Today I wanted to write about something near and dear to my heart! For the past two years, I’ve worked on the editorial board of an undergraduate journal on campus—Hardwire: the Undergraduate Journal of Sexual Diversity Studies. Undergraduate journals are generally published once a year, and unlike regular journals, are run by and feature the work of undergraduate students.
Pieces published in undergraduate journals go through a screening and editing process, where student editors select pieces for the journal and edit these pieces to ready them for publication. I’ve been an editor with Hardwire for two years, and I’ve been editor-in-chief of Hardwire for the past year and this upcoming year! There are a couple key reasons why being an editor has been one of the best parts of my university experience.
First, I can engage in a subject matter I love.
Being an editor on a journal has taught me so much about the subject matter I’m interested in. As an editor, I read about 50 essays/year from impressive U of T students. Because I get to read and edit this work, I’m engaged in what people are writing and thinking about on campus. I also get to read fascinating articles which have changed my own personal perspectives on the world.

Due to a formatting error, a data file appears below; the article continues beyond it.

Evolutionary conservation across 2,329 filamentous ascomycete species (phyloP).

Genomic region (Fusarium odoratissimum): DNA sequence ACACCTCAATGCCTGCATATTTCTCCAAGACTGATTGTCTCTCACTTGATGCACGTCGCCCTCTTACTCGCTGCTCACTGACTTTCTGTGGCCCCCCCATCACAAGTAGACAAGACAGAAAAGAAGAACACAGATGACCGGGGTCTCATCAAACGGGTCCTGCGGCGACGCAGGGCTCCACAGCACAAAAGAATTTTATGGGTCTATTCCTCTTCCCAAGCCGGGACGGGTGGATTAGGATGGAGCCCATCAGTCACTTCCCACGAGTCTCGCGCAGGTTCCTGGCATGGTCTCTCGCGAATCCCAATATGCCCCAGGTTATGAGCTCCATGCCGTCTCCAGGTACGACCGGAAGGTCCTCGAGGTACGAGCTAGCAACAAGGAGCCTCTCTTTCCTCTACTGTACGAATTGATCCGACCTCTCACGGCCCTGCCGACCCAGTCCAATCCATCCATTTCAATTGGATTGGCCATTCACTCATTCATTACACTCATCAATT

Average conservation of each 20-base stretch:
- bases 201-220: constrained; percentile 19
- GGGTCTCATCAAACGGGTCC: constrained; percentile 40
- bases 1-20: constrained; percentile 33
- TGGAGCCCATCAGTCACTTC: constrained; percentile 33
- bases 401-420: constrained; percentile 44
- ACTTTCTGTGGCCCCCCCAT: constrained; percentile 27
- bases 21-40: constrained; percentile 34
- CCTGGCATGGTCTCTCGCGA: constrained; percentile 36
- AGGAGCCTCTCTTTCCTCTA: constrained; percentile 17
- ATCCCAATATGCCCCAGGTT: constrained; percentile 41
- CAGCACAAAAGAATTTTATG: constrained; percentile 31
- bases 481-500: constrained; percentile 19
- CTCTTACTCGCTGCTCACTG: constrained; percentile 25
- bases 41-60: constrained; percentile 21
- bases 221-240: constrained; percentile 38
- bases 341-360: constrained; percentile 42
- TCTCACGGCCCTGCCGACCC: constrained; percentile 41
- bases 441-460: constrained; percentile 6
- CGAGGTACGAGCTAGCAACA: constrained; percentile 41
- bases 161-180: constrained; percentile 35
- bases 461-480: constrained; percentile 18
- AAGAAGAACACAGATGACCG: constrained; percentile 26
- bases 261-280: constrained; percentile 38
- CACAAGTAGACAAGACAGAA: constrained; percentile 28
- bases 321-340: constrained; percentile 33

I love that as an editor I can contribute to publishing and highlighting undergraduate students’ work, which often goes under-appreciated for the amount of effort put into it.
Second, I can get to know like-minded people.
A perk I didn’t anticipate of being an editor is that I’ve gotten to know some of my closest friends! Like many other campus groups, being an editor allows you to work really closely with other people on a project that brings you together. Also, because everyone on the editorial board shares similar interests in the subject we’re publishing on, we’ve all gotten really close over the years.
Third, I can develop my own skills.
Being an editor has taught me so many incredible skills! Editing other people’s work has allowed me to understand what makes a good essay, and thus apply this to my own work. Being exposed to the high quality work being submitted to the journal has also given me inspiration and guidance—we often don’t see examples of excellent undergraduate work at university, so seeing this has taught me what I need to change and develop in my own work.
If you’re looking to get more involved on campus in a way that engages you in your field of study and teaches you important skills about writing and editing, I highly recommend applying to the editorial board of a journal! A list of campus journals is on the U of T library website, and many (including Hardwire!) will be looking for editors this upcoming month.